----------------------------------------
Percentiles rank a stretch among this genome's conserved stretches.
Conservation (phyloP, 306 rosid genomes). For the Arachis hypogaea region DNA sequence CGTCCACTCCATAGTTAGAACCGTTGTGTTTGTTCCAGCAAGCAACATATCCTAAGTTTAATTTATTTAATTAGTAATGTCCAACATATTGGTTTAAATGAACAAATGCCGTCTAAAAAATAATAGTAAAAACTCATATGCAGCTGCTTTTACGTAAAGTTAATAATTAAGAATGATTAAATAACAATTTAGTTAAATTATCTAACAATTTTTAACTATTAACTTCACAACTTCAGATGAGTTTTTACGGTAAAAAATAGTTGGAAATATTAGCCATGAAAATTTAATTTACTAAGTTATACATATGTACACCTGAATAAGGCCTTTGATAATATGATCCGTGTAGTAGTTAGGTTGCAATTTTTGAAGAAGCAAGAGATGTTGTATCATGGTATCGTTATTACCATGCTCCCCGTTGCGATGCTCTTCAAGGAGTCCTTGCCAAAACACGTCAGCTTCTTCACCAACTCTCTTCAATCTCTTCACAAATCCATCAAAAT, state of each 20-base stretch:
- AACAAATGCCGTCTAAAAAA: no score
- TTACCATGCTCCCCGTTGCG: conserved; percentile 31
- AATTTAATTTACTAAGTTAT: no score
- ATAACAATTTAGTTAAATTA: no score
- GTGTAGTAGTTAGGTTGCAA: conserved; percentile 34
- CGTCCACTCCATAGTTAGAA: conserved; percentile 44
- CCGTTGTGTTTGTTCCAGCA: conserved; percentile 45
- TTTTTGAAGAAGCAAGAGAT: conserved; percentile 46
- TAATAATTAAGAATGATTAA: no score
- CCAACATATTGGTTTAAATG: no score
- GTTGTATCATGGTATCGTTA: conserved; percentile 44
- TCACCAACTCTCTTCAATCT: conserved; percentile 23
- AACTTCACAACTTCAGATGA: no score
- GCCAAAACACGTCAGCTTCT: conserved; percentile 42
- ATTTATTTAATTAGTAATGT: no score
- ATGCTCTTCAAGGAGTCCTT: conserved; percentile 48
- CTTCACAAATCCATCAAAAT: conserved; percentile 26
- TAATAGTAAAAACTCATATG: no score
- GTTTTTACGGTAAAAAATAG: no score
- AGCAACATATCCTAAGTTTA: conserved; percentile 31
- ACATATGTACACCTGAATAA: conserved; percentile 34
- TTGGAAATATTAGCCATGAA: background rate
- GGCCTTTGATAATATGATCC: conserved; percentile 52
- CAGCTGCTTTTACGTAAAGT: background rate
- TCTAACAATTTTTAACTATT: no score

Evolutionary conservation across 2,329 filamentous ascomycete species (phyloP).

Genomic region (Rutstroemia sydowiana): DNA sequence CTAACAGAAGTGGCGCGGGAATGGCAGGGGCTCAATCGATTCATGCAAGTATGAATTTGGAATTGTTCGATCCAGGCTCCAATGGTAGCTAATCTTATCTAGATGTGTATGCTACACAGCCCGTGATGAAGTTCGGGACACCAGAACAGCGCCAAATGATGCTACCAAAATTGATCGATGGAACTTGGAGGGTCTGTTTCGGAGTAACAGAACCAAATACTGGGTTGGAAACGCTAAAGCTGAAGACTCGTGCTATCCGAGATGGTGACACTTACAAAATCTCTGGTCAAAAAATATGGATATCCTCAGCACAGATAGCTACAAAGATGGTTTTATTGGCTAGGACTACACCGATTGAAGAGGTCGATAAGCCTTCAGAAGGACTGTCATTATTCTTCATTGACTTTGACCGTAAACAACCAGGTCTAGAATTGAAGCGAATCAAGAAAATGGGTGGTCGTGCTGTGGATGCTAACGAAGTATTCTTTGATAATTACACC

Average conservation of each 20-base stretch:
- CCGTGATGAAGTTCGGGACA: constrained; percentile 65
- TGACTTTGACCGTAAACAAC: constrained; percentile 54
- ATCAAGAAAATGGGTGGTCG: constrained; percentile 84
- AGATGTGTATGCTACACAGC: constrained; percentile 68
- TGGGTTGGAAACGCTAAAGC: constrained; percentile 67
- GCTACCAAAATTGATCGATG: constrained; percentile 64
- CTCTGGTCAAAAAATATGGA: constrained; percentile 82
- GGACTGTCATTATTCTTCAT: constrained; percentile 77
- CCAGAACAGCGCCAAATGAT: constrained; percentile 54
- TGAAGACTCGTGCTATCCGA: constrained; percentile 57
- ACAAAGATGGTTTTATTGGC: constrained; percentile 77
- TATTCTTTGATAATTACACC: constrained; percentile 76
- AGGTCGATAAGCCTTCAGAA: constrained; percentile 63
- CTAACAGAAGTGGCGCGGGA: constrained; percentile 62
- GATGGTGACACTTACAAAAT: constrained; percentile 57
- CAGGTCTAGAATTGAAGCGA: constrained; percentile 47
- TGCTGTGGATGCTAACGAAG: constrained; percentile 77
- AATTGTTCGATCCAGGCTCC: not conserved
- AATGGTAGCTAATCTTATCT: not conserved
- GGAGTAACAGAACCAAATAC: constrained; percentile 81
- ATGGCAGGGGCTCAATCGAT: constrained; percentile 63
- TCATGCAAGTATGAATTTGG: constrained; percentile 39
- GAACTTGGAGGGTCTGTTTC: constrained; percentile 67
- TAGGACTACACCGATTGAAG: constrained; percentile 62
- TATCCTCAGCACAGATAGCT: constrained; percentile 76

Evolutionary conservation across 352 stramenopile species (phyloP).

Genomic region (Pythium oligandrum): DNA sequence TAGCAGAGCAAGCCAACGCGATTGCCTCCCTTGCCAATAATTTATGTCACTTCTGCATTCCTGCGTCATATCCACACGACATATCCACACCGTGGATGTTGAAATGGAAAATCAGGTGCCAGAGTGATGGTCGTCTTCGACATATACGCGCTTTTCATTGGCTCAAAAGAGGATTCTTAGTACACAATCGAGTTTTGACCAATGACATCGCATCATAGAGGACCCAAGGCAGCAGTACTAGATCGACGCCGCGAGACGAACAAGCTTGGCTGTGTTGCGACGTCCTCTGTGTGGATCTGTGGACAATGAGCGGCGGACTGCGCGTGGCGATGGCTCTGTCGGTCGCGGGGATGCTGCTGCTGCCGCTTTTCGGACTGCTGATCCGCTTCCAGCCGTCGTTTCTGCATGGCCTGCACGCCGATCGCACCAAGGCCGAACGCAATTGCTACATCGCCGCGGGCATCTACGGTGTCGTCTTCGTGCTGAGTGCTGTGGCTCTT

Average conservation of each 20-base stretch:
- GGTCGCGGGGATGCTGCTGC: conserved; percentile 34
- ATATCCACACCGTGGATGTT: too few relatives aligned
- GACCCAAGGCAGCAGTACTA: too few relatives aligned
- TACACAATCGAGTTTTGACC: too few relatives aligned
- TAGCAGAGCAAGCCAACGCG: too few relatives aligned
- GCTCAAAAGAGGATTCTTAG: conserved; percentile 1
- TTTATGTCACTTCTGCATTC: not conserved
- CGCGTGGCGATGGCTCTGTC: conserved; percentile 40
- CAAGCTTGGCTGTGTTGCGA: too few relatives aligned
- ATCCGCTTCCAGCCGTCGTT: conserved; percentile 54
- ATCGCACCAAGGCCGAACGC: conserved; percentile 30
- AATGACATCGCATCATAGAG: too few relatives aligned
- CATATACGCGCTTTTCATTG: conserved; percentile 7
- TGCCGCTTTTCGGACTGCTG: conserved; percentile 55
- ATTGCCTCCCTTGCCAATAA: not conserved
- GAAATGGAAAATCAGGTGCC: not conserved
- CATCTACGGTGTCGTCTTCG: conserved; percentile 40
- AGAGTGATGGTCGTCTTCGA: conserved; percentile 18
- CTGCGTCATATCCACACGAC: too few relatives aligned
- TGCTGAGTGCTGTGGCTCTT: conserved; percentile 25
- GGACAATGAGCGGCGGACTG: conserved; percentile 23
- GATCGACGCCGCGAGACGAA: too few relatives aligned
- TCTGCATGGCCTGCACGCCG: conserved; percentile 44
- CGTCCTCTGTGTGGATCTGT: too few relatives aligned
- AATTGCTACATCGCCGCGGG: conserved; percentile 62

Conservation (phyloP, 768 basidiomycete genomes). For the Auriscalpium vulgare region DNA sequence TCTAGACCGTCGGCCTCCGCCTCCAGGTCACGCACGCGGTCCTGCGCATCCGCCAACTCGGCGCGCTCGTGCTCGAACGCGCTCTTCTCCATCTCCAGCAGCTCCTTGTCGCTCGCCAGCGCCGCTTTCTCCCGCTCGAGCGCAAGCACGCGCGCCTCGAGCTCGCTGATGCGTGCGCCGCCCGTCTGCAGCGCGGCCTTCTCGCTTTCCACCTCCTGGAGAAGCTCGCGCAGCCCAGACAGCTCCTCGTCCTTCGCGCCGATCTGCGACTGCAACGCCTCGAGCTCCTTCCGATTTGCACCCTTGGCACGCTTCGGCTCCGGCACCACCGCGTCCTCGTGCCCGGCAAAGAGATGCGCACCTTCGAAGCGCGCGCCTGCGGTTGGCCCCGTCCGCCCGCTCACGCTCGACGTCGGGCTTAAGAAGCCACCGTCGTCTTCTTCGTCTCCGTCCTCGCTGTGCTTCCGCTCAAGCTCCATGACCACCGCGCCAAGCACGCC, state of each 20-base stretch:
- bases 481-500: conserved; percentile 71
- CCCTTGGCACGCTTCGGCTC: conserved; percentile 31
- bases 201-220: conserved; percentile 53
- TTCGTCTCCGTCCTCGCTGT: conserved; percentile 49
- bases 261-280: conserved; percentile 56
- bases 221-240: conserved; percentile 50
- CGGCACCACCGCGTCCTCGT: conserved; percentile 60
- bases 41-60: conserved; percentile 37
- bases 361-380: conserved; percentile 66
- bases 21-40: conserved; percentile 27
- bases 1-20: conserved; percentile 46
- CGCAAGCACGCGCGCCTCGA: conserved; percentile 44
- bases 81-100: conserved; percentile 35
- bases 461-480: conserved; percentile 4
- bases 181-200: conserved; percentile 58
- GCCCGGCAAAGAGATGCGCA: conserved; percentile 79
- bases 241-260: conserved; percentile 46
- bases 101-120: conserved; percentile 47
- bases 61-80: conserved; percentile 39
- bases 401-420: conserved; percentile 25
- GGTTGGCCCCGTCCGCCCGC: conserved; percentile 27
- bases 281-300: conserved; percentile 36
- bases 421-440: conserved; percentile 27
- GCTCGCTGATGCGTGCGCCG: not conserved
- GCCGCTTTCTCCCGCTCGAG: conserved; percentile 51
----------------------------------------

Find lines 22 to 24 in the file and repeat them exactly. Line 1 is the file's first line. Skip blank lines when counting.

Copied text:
- AGCAACATATCCTAAGTTTA: conserved; percentile 31
- ACATATGTACACCTGAATAA: conserved; percentile 34
- TTGGAAATATTAGCCATGAA: background rate